In Nigeria, anatomy was first studied in 1930 as a course/subject in the medicine program of the Higher College, Yaba (Desalu, 2013). It is since then being taught as a basic medical science course in medical and health science programs in Nigerian universities and medical colleges. In the MBBS program, students must have an 18 h contact/week for 45 weeks with anatomy lectures, practical and tutorials in the course of their undergraduate medical training (MDCN, 2006). University of Ibadan in 1963 became the first Nigerian university to train undergraduates in anatomy when the Faculty of Medicine of the institution approved a program of intercalated B.Sc anatomy programs leading to the award of the B.Sc (Medical Science), bachelor degree. Similar programs were also approved for other courses including physiology, chemical pathology and microbiology (Desalu, 1974). Currently, many Nigerian universities offer undergraduate degrees in Anatomy, with some also offering postgraduate degrees (NUC, 2012). What is not usually taken into consideration, however, when admitting students into the program is their initial interest in Anatomy as a course of study and subsequently, making a career out of it. A previous investigation on motivation - a closely related topic-concluded that anatomy students' level of motivation relative to their course of study and making a career in anatomy was largely affected negatively by prior little knowledge of the course of study before admission as well as their perceived poor career prospect should they make a career out of anatomy (Owolabi et al., 2013). Having examined motivation, it is equally important to examine the students' initial interest in the course of study. Currently, there is scarce literature on the subject particularly on the Nigerian system of medical education. Obviously, the medical school systems in Nigeria would need to formulate policies for sustainable, functional educational structures only if there is adequate information on the existing challenges. Problems associated with anatomy students' motivation or interest have been studied in other countries or institutions; Michigan is an example (Ameed et al., 2015).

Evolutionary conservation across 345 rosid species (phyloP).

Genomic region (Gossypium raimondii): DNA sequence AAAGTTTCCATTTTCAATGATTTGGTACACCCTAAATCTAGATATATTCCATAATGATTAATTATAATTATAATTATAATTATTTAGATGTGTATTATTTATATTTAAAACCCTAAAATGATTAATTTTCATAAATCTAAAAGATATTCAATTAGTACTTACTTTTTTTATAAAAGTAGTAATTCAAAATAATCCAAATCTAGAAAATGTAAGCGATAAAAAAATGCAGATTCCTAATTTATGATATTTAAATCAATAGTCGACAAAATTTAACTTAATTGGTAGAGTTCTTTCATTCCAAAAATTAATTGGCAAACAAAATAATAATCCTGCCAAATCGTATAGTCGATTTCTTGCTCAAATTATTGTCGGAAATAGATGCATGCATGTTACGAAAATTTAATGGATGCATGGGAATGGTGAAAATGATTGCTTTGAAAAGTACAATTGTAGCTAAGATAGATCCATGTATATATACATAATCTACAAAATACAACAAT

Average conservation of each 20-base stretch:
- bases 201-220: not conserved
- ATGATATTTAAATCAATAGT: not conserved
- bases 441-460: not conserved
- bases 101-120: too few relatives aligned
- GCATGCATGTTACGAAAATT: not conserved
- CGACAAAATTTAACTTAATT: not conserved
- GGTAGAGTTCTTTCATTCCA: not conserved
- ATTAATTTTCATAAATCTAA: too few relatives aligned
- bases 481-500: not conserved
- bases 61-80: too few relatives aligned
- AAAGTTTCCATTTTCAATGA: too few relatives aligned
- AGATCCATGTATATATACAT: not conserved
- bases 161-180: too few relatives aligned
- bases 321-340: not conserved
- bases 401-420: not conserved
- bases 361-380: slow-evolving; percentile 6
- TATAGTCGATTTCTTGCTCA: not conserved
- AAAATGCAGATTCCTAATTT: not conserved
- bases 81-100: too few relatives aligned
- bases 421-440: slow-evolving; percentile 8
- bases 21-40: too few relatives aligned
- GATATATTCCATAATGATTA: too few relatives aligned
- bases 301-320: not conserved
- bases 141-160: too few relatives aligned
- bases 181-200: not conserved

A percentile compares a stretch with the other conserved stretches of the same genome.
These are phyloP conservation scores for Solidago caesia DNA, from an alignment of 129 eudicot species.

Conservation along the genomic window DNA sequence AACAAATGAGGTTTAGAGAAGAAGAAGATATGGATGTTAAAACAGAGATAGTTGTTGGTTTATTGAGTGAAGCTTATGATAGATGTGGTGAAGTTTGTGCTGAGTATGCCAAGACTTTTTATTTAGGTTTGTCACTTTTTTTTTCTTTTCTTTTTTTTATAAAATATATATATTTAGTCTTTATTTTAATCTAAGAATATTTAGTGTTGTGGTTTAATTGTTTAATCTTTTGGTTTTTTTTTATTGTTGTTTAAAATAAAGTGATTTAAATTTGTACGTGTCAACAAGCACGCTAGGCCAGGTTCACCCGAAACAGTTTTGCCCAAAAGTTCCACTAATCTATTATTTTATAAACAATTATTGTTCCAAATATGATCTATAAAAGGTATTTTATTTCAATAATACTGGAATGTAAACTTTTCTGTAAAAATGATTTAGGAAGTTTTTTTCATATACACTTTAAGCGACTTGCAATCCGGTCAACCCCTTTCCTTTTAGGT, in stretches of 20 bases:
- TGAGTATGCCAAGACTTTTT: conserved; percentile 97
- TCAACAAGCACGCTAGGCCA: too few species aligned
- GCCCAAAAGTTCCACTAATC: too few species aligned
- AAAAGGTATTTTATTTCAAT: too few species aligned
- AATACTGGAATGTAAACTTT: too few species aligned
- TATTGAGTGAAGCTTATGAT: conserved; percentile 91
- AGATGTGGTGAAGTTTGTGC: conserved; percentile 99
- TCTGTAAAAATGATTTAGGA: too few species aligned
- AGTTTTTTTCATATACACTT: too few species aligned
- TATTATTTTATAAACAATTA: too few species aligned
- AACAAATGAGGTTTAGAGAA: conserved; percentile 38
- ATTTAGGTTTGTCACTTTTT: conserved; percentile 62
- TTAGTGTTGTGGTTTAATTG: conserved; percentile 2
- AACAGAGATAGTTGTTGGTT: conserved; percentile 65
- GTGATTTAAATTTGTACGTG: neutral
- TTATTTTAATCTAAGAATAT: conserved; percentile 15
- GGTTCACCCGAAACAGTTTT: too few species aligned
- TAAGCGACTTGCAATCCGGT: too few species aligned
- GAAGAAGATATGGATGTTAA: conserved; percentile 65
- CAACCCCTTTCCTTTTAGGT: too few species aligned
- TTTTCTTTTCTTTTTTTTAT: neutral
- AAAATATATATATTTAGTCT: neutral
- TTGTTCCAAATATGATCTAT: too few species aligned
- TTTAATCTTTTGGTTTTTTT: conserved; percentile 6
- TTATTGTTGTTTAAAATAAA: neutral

This investigation was designed to study the interests of candidates who were newly offered admission by the Joint Admission and Matriculation Board into the undergraduate Anatomy degree programs in the universities in South-Western Nigeria during the 2012/2013 academic year. It was aimed at determining whether these candidates had prior interest in Anatomy as a course of study leading to the awards of the bachelor (B.Sc or B.Tech) degree. This would provide vital information toward understanding certain challenges associated with career prospects and development, and professionalism relative to the course anatomy, especially in Nigeria.